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What is wrong with you?

What is wrong with you?

Early on, everyone with a disability must resolve how to answer this perennial question.  Whether your disability is easily visible and the question is almost a greeting or whether the question doesn’t arise until your disability is revealed, the question comes.  Sometimes there is a follow-up: Why can’t you….  If you’ve grown up with a disability, you’ve mastered some sort of answer by the time you are an adult.  If you’ve acquired a disability, the sad news is that in the midst of grieving whatever function you have lost, you also have to come to terms with answering this question.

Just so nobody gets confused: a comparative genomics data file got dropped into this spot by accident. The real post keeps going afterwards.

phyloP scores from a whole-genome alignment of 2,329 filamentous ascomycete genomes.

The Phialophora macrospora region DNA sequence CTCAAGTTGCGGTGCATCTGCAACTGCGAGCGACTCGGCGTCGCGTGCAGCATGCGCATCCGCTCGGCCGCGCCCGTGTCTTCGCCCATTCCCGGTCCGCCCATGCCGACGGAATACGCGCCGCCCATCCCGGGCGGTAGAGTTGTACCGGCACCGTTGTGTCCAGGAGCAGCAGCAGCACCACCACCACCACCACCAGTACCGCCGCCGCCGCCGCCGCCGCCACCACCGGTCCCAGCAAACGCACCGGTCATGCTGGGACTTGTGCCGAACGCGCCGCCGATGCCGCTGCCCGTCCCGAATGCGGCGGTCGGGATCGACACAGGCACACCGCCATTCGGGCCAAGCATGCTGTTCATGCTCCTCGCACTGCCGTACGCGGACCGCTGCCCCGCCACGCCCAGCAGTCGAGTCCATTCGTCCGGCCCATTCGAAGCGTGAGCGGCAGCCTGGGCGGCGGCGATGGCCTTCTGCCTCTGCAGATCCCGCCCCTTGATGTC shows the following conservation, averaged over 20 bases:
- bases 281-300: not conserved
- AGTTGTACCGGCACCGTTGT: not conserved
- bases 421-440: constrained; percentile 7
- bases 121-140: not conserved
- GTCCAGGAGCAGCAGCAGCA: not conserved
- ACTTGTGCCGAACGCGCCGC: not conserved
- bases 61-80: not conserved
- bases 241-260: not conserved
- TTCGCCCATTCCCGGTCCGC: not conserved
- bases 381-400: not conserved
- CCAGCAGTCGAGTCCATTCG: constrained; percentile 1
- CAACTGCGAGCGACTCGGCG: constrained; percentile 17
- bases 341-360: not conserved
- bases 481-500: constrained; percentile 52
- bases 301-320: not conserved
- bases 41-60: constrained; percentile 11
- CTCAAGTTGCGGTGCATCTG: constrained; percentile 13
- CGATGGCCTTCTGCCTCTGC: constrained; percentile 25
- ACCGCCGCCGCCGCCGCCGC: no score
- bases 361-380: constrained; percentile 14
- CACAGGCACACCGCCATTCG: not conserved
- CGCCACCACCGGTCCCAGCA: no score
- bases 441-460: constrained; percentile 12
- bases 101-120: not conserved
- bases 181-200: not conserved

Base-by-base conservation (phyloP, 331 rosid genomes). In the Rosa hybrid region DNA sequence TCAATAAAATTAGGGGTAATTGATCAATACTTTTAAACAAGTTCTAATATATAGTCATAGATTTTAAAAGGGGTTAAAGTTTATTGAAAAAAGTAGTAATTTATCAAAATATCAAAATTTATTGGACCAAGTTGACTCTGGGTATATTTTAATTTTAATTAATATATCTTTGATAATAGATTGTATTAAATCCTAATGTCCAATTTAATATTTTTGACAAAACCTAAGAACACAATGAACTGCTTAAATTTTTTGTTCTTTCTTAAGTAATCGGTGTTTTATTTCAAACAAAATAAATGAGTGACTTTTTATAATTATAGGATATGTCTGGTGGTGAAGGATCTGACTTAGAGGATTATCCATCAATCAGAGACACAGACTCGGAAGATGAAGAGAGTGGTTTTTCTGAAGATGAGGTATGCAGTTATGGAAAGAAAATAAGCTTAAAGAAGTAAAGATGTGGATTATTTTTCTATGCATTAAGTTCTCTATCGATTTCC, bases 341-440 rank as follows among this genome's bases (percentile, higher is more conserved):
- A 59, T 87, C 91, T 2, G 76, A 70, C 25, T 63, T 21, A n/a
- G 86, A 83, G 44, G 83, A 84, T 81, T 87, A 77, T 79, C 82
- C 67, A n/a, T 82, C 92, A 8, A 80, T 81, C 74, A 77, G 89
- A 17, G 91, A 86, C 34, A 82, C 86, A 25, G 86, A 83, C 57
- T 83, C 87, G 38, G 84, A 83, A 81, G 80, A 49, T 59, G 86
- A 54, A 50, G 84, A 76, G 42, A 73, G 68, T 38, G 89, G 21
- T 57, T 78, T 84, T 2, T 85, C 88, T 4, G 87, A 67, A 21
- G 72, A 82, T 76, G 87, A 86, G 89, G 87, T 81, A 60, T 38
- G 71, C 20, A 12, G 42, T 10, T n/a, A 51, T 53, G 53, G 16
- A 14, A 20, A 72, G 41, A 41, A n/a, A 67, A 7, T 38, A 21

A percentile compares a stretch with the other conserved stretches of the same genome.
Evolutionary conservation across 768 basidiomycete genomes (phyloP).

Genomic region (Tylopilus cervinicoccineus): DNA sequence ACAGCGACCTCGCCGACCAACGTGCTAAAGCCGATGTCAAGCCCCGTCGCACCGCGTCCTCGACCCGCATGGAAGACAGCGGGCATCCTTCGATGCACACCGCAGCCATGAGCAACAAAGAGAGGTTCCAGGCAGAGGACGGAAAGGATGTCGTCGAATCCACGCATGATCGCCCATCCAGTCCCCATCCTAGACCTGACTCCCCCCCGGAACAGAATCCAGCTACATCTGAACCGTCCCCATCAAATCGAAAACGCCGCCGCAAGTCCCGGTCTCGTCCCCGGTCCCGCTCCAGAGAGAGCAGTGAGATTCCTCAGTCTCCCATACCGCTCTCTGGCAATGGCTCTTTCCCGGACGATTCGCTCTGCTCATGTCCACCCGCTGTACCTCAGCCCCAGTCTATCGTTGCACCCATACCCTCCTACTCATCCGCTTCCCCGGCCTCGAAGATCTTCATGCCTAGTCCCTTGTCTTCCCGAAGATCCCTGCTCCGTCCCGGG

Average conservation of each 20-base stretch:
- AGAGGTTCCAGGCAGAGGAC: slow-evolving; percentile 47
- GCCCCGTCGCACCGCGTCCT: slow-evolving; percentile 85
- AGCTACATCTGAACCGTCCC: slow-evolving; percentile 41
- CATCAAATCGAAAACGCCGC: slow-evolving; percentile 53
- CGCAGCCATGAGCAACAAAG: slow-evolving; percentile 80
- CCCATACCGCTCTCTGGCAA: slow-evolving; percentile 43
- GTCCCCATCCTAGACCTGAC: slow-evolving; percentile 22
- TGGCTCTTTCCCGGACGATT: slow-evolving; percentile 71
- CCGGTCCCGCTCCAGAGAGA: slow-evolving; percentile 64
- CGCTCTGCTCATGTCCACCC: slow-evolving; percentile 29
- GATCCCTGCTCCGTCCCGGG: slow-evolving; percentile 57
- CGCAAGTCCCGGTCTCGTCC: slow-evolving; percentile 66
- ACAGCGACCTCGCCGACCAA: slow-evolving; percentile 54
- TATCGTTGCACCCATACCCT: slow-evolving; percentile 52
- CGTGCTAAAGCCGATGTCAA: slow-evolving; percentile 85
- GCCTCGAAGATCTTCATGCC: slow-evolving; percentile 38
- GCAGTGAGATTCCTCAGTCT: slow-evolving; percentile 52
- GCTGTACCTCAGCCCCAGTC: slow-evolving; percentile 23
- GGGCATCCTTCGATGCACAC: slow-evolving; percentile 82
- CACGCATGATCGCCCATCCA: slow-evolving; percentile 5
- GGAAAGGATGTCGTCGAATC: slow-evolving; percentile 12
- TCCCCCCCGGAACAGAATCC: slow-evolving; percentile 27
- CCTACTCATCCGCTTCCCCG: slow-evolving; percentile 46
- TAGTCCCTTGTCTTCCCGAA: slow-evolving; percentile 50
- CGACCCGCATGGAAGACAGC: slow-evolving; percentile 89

As a child, I learned quickly that I was expected to answer this question by explaining my dwarfism was a lack of bone growth. As I got older, I added that God makes everyone different; different sizes, shapes and colors. Coaching children to answer puts two burdens on a child. First, by answering with information you do not challenge the “wrong” part of the question. You answer what is wrong with you. Repeatedly the child hears and absorbs “there is something wrong with me”.  Second, the expectation the child will answer with information imprints on the child that they are expected to share personal information with total strangers.  By virtue of their difference, they are not entitled to the same sense of privacy and personal space everyone else gets.  Honestly, I coached my children in the same kind of answers I always gave.  Today, I would teach them differently.